Collaborative Ethical Emerging Tech Talking Points

I just re-discovered something I’d sent out to a few collaborators a while back: A half-formed idea, shared to see if it made sense to peers in our space.

The short version is this: Civil society voices often are under-represented in discussion around policy and emerging tech. A single go-to address to get civil society positions/talking points and an overview of who’s working on what could potentially lower the barrier to getting that perspective into the debate. So I proposed a small informal alliance, a rag tag band of orgs that share their voices online.

That was wall over a year ago and it never came to pass but I figured sharing the idea might still, for all its obvious shortcomings, be useful or interesting going forward. If anyone wants to build this, please go for it.

The below is included more or less unedited from what I sent out, just with personal names removed for privacy. Please also note that the organizations referenced in the examples are just that: examples. Neither of them is associated with this; all bad ideas here are mine and mine only.

With that out of the way, let me know what you think?

Here goes:

Dear trusted collaborators, friends, partners,

I’m writing about an idea that came about in a conversation with [redacted]; it came up almost randomly, but struck a chord with me, and hence I’d like to propose a project. Don’t worry, it should be extremely lightweight, yet potentially have significant impact.

What’s the issue?

Policy makers work, very often (depressingly often, really) on legislation and regulation with very little input from external experts. From conversations with folks at just about any level of government, it appears that the one group that always gets to get input is big industry, for the simple reason that their lobbyists are right there, easy and quick to access and draw on. This means that the external expertise informing legislation is extremely one-sided. Often, civil society perspectives aren’t addressed. This is especially true for new and fast-changing fields like emerging technology (IoT, AI, etc.)

How to address the issue?

Lacking the resources for full-time lobbyists to lobby on behalf of civil society organizations in this space, I want to propose creating a shared resource of talking points: Very lightweight in format, this resource represents our organizations positions on key issues, easily and readily accessible. Plus contact details to request more input.

Strength in numbers, and effectivity through easy-of-use!

If we can make this relevant enough, it would by necessity become the first go-to resource that policy makers couldn’t get around. We’d make sure that civil society is heard in issues related to emerging technologies.

What will it take to do this?

I think not that much if we’re smart about it and don’t focus on institutionalizing. Concretely, I’d suggest a very simple website (yay WordPress). Essentially a dozen or so pages of issues sliced by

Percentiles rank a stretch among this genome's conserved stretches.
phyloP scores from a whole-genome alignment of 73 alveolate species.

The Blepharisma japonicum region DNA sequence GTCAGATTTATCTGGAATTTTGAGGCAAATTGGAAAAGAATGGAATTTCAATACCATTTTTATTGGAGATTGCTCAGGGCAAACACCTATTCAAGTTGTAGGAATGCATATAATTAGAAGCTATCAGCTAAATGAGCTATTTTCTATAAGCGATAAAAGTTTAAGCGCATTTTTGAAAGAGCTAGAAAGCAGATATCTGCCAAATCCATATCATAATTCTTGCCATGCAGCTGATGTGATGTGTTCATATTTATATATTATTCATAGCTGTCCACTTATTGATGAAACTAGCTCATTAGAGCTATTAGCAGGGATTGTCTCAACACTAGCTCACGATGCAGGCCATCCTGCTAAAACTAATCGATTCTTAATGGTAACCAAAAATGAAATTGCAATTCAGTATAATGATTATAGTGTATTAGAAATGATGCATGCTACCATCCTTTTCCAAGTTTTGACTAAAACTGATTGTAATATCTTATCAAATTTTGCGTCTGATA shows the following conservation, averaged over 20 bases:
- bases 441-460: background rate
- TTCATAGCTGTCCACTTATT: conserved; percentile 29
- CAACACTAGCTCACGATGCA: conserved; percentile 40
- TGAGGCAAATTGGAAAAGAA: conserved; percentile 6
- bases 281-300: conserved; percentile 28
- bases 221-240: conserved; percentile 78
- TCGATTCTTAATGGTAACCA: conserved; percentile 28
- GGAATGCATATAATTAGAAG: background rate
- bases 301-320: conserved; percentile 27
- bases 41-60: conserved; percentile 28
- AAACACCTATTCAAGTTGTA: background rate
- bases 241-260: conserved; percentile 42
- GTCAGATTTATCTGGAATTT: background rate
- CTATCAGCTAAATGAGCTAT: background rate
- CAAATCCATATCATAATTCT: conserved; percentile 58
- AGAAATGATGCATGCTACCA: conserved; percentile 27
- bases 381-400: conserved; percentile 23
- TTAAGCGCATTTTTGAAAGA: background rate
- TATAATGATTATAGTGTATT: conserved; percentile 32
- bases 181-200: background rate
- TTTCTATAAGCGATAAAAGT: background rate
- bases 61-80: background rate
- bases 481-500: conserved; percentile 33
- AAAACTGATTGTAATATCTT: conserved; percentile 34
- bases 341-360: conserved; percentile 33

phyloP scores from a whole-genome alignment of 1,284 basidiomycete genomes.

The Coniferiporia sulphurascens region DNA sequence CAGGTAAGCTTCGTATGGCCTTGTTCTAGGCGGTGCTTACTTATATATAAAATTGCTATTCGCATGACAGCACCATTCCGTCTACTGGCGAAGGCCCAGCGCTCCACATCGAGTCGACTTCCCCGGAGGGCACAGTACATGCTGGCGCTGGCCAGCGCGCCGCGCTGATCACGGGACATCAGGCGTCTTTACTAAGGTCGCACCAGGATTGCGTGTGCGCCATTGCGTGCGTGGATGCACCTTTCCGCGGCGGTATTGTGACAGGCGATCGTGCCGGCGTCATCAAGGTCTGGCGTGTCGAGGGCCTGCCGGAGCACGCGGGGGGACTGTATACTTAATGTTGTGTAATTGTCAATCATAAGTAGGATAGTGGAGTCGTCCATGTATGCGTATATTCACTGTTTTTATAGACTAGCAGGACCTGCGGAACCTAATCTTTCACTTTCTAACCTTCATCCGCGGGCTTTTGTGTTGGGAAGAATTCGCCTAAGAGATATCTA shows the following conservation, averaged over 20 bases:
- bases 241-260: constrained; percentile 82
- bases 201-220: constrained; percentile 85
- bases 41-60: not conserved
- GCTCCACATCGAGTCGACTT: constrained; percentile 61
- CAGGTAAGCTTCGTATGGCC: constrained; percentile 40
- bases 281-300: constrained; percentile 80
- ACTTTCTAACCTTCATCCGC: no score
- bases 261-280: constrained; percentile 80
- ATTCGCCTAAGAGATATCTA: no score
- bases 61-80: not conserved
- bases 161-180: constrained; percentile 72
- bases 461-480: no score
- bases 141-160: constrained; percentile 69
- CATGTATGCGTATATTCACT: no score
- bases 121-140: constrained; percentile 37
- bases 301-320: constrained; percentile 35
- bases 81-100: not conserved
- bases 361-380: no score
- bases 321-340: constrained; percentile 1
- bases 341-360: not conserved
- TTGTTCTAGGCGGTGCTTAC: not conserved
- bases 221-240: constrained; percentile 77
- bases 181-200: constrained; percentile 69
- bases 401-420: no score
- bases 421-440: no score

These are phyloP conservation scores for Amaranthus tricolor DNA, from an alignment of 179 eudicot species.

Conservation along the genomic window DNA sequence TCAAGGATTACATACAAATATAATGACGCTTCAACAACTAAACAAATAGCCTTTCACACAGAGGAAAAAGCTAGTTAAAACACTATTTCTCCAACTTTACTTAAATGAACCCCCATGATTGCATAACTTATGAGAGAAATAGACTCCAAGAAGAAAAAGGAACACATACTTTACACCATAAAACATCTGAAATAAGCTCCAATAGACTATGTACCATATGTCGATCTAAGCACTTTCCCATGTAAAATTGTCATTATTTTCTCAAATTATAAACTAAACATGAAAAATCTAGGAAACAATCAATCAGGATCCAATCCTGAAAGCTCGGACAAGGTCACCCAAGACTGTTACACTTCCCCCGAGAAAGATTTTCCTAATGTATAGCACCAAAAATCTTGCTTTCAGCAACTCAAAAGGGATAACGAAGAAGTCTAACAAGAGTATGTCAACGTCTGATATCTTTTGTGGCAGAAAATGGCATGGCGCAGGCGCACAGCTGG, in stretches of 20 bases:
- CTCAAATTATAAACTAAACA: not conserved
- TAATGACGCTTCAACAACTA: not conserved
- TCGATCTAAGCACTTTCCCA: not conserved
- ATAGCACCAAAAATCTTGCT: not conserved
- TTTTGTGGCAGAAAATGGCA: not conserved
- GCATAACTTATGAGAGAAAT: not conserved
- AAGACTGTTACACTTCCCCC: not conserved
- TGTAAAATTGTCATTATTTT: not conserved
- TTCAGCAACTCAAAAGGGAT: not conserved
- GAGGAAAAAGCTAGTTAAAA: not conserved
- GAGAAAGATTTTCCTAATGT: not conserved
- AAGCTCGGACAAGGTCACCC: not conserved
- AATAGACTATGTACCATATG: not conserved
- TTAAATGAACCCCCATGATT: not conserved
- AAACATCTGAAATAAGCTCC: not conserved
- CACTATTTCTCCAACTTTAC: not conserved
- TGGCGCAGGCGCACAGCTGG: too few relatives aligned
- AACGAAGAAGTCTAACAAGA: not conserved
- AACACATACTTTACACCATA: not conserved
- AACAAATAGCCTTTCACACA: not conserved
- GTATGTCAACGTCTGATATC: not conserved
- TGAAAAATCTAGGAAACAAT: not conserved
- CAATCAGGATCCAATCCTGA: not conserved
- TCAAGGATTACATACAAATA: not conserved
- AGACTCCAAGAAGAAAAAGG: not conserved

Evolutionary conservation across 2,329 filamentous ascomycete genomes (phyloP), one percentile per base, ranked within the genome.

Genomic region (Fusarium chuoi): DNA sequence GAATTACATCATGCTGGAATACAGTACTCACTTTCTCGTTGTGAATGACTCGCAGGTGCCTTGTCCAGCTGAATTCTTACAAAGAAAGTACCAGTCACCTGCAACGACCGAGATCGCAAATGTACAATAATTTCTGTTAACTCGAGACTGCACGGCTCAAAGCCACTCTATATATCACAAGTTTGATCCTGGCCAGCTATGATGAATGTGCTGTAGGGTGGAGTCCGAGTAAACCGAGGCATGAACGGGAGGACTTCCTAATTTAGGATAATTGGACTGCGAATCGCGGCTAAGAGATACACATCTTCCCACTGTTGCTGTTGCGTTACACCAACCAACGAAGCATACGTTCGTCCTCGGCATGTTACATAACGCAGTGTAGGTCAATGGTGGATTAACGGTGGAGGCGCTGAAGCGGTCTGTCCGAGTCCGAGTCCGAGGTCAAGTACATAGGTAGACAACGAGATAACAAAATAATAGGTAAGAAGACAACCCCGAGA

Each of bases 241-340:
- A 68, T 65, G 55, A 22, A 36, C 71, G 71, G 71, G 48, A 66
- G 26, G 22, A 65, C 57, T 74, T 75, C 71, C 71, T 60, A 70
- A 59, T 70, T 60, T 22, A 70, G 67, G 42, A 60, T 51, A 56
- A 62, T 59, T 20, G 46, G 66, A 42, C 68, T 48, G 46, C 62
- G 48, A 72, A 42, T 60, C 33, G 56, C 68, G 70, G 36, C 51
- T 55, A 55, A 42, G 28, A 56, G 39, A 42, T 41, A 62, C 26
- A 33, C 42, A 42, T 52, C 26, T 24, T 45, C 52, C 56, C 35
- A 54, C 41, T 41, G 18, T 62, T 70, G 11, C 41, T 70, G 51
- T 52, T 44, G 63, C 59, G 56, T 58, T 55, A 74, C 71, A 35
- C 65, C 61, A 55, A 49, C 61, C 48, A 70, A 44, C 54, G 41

• verticals: mobility, governance, economy etc.
  • technologies: AI, IoT, etc.
  • impact areas: inclusion & diversity, sustainability, etc.

I tend towards simply offering either one of these lenses, and simply link back to the same content blocks, which should be very top level along the lines of:

What is this? Why is this relevant or problematic, and for whom? What approaches do we think are essential? Which organization can us help understand this better?

And this shouldn’t take more than a couple paragraphs. Then the name(s) of the org(s) that wrote that part, and we’re done.

An example: AI-powered facial recognition

Issue: AI-powered facial recognition
Filed under: #AI, #IoT, #inclusion&diversity, #justice, #privacy

What is this?
Through massive advances in artificial intelligence (and machine learning/neural networks specifically), facial recognition software has become very powerful over the last few years. Software is now able to identify individuals in crowds, which could be used for security-related or for commercial activities (like retail analytics).

Why is this relevant or problematic, and for whom?
Mass-surveillance in public space is a massive challenge to citizen privacy, and to freedom of movement and gather, all of which are essential to a functional democracy – which is why we see AI-powered facial recognition in public space as a key issue of building and maintaining a resilient democracy. Furthermore, many commercially available facial recognition solutions work better for some demographic groups than others; for example, facial recognition software often works less reliably with darker skinned people. If automated facial recognition systems are tied into other automated systems (like predictive policing software), erroneous behavior of the software like false positives can reinforce systemic discrimination.

What approaches do we think are essential?
As a general rule, we advise against automated AI-powered facial recognition systems, especially in public space. Potential risks and damages of such a massively invasive system tend to outweigh potential benefits. If a facial recognition system is for some reason unavoidable, there needs to be extreme care, testing, and verification of reliability all the way back to discrimination-free, consented training data sets; extreme transparency about the use of such systems; and reliable channels for redress (human-in-the-loop).

Which organizations can us help understand this better?
AI Now Institute, Ada Lovelace Institute, ThingsCon.


Essentially something like this. Not rocket science, really, just a starting point.